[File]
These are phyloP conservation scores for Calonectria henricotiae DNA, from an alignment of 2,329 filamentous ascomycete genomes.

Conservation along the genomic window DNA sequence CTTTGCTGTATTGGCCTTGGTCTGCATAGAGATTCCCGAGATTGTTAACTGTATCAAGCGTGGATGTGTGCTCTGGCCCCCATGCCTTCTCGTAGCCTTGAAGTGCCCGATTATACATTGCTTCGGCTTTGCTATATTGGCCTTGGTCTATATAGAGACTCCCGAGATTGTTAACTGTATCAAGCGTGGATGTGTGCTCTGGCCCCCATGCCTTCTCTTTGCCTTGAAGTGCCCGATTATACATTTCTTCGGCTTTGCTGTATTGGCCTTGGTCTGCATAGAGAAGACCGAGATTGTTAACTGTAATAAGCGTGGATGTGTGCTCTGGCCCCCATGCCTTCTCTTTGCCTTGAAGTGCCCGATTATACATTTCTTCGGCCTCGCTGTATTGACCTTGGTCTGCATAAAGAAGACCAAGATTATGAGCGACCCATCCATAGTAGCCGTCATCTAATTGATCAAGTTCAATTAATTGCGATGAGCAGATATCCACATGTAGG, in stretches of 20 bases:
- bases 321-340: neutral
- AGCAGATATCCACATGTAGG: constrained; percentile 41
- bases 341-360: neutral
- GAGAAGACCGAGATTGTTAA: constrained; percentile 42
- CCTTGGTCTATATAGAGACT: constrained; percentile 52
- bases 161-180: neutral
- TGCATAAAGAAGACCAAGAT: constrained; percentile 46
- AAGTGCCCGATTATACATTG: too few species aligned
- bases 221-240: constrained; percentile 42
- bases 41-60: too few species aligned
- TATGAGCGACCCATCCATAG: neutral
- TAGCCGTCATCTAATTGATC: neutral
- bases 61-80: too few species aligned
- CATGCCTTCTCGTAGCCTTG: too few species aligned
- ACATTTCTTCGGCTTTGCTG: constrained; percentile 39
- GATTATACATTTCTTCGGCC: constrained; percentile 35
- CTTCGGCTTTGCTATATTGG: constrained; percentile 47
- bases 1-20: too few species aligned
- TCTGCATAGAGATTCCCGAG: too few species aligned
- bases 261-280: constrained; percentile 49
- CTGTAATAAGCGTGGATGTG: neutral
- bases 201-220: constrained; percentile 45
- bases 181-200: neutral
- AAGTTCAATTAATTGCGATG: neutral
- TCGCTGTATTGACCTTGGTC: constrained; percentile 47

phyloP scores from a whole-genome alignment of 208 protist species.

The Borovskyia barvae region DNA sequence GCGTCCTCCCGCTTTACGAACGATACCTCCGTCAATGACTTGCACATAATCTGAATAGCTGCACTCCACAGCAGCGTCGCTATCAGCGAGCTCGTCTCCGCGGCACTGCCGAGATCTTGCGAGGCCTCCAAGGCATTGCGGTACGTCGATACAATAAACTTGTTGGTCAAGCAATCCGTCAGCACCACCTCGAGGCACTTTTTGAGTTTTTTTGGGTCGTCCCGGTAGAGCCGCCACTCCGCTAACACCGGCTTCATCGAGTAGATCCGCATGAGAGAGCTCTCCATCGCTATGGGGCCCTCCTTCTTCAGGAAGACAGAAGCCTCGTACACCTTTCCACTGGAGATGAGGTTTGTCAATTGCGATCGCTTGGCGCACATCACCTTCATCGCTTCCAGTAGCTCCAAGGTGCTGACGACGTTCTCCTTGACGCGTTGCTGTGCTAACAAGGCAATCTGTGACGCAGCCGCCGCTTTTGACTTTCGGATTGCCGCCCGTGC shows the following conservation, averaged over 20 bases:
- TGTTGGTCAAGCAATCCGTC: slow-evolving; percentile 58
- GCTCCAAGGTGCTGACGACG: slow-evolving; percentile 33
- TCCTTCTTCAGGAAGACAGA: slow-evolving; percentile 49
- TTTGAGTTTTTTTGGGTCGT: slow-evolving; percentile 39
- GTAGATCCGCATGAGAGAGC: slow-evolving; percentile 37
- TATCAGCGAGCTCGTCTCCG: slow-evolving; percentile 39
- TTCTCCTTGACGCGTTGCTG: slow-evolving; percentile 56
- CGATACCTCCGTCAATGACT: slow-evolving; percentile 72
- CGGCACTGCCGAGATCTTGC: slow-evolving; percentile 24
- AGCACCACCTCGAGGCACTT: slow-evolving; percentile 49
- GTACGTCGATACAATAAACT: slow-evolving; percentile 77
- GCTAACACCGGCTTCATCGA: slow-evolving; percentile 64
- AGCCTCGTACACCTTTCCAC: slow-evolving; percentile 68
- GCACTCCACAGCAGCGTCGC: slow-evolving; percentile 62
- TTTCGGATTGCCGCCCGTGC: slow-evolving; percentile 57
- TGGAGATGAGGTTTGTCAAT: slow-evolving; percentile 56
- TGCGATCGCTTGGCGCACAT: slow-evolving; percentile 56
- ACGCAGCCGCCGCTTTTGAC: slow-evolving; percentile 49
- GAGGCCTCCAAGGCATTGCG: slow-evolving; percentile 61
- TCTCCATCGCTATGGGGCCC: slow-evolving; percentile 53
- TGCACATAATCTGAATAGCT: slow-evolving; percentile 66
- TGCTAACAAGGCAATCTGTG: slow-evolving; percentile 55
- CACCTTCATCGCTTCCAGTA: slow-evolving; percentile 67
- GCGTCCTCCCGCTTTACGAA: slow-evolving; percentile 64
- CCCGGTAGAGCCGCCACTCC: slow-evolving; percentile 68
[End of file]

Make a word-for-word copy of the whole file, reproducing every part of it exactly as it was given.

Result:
These are phyloP conservation scores for Calonectria henricotiae DNA, from an alignment of 2,329 filamentous ascomycete genomes.

Conservation along the genomic window DNA sequence CTTTGCTGTATTGGCCTTGGTCTGCATAGAGATTCCCGAGATTGTTAACTGTATCAAGCGTGGATGTGTGCTCTGGCCCCCATGCCTTCTCGTAGCCTTGAAGTGCCCGATTATACATTGCTTCGGCTTTGCTATATTGGCCTTGGTCTATATAGAGACTCCCGAGATTGTTAACTGTATCAAGCGTGGATGTGTGCTCTGGCCCCCATGCCTTCTCTTTGCCTTGAAGTGCCCGATTATACATTTCTTCGGCTTTGCTGTATTGGCCTTGGTCTGCATAGAGAAGACCGAGATTGTTAACTGTAATAAGCGTGGATGTGTGCTCTGGCCCCCATGCCTTCTCTTTGCCTTGAAGTGCCCGATTATACATTTCTTCGGCCTCGCTGTATTGACCTTGGTCTGCATAAAGAAGACCAAGATTATGAGCGACCCATCCATAGTAGCCGTCATCTAATTGATCAAGTTCAATTAATTGCGATGAGCAGATATCCACATGTAGG, in stretches of 20 bases:
- bases 321-340: neutral
- AGCAGATATCCACATGTAGG: constrained; percentile 41
- bases 341-360: neutral
- GAGAAGACCGAGATTGTTAA: constrained; percentile 42
- CCTTGGTCTATATAGAGACT: constrained; percentile 52
- bases 161-180: neutral
- TGCATAAAGAAGACCAAGAT: constrained; percentile 46
- AAGTGCCCGATTATACATTG: too few species aligned
- bases 221-240: constrained; percentile 42
- bases 41-60: too few species aligned
- TATGAGCGACCCATCCATAG: neutral
- TAGCCGTCATCTAATTGATC: neutral
- bases 61-80: too few species aligned
- CATGCCTTCTCGTAGCCTTG: too few species aligned
- ACATTTCTTCGGCTTTGCTG: constrained; percentile 39
- GATTATACATTTCTTCGGCC: constrained; percentile 35
- CTTCGGCTTTGCTATATTGG: constrained; percentile 47
- bases 1-20: too few species aligned
- TCTGCATAGAGATTCCCGAG: too few species aligned
- bases 261-280: constrained; percentile 49
- CTGTAATAAGCGTGGATGTG: neutral
- bases 201-220: constrained; percentile 45
- bases 181-200: neutral
- AAGTTCAATTAATTGCGATG: neutral
- TCGCTGTATTGACCTTGGTC: constrained; percentile 47

phyloP scores from a whole-genome alignment of 208 protist species.

The Borovskyia barvae region DNA sequence GCGTCCTCCCGCTTTACGAACGATACCTCCGTCAATGACTTGCACATAATCTGAATAGCTGCACTCCACAGCAGCGTCGCTATCAGCGAGCTCGTCTCCGCGGCACTGCCGAGATCTTGCGAGGCCTCCAAGGCATTGCGGTACGTCGATACAATAAACTTGTTGGTCAAGCAATCCGTCAGCACCACCTCGAGGCACTTTTTGAGTTTTTTTGGGTCGTCCCGGTAGAGCCGCCACTCCGCTAACACCGGCTTCATCGAGTAGATCCGCATGAGAGAGCTCTCCATCGCTATGGGGCCCTCCTTCTTCAGGAAGACAGAAGCCTCGTACACCTTTCCACTGGAGATGAGGTTTGTCAATTGCGATCGCTTGGCGCACATCACCTTCATCGCTTCCAGTAGCTCCAAGGTGCTGACGACGTTCTCCTTGACGCGTTGCTGTGCTAACAAGGCAATCTGTGACGCAGCCGCCGCTTTTGACTTTCGGATTGCCGCCCGTGC shows the following conservation, averaged over 20 bases:
- TGTTGGTCAAGCAATCCGTC: slow-evolving; percentile 58
- GCTCCAAGGTGCTGACGACG: slow-evolving; percentile 33
- TCCTTCTTCAGGAAGACAGA: slow-evolving; percentile 49
- TTTGAGTTTTTTTGGGTCGT: slow-evolving; percentile 39
- GTAGATCCGCATGAGAGAGC: slow-evolving; percentile 37
- TATCAGCGAGCTCGTCTCCG: slow-evolving; percentile 39
- TTCTCCTTGACGCGTTGCTG: slow-evolving; percentile 56
- CGATACCTCCGTCAATGACT: slow-evolving; percentile 72
- CGGCACTGCCGAGATCTTGC: slow-evolving; percentile 24
- AGCACCACCTCGAGGCACTT: slow-evolving; percentile 49
- GTACGTCGATACAATAAACT: slow-evolving; percentile 77
- GCTAACACCGGCTTCATCGA: slow-evolving; percentile 64
- AGCCTCGTACACCTTTCCAC: slow-evolving; percentile 68
- GCACTCCACAGCAGCGTCGC: slow-evolving; percentile 62
- TTTCGGATTGCCGCCCGTGC: slow-evolving; percentile 57
- TGGAGATGAGGTTTGTCAAT: slow-evolving; percentile 56
- TGCGATCGCTTGGCGCACAT: slow-evolving; percentile 56
- ACGCAGCCGCCGCTTTTGAC: slow-evolving; percentile 49
- GAGGCCTCCAAGGCATTGCG: slow-evolving; percentile 61
- TCTCCATCGCTATGGGGCCC: slow-evolving; percentile 53
- TGCACATAATCTGAATAGCT: slow-evolving; percentile 66
- TGCTAACAAGGCAATCTGTG: slow-evolving; percentile 55
- CACCTTCATCGCTTCCAGTA: slow-evolving; percentile 67
- GCGTCCTCCCGCTTTACGAA: slow-evolving; percentile 64
- CCCGGTAGAGCCGCCACTCC: slow-evolving; percentile 68